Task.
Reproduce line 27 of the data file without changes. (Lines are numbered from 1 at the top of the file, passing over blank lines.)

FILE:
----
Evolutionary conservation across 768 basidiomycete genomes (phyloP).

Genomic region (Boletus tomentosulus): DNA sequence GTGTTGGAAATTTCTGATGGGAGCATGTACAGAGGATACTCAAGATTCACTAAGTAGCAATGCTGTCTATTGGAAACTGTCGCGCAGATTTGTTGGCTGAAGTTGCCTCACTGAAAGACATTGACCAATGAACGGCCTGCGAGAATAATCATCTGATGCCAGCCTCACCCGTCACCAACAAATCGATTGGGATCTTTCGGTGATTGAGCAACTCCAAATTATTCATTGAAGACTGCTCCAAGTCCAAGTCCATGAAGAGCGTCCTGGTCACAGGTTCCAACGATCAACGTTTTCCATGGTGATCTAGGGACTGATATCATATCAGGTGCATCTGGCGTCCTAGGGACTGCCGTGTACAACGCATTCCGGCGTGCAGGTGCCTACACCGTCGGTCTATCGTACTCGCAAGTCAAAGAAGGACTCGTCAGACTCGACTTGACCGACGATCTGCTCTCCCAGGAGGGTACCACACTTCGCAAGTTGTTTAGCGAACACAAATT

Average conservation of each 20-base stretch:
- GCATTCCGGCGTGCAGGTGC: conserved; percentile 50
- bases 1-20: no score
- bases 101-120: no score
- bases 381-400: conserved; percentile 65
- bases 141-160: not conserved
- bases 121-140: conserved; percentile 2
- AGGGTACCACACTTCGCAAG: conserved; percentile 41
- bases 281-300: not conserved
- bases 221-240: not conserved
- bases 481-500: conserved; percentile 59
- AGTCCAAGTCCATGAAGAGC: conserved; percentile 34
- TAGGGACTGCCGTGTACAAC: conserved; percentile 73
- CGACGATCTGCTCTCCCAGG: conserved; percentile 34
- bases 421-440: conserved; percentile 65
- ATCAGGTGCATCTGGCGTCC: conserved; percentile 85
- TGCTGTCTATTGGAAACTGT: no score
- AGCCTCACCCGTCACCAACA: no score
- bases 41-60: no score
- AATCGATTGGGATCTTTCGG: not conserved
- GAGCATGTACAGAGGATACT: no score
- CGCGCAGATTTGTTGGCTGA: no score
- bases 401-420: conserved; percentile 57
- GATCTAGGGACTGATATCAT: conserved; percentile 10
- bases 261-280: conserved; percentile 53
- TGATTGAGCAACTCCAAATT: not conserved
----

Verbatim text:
- bases 261-280: conserved; percentile 53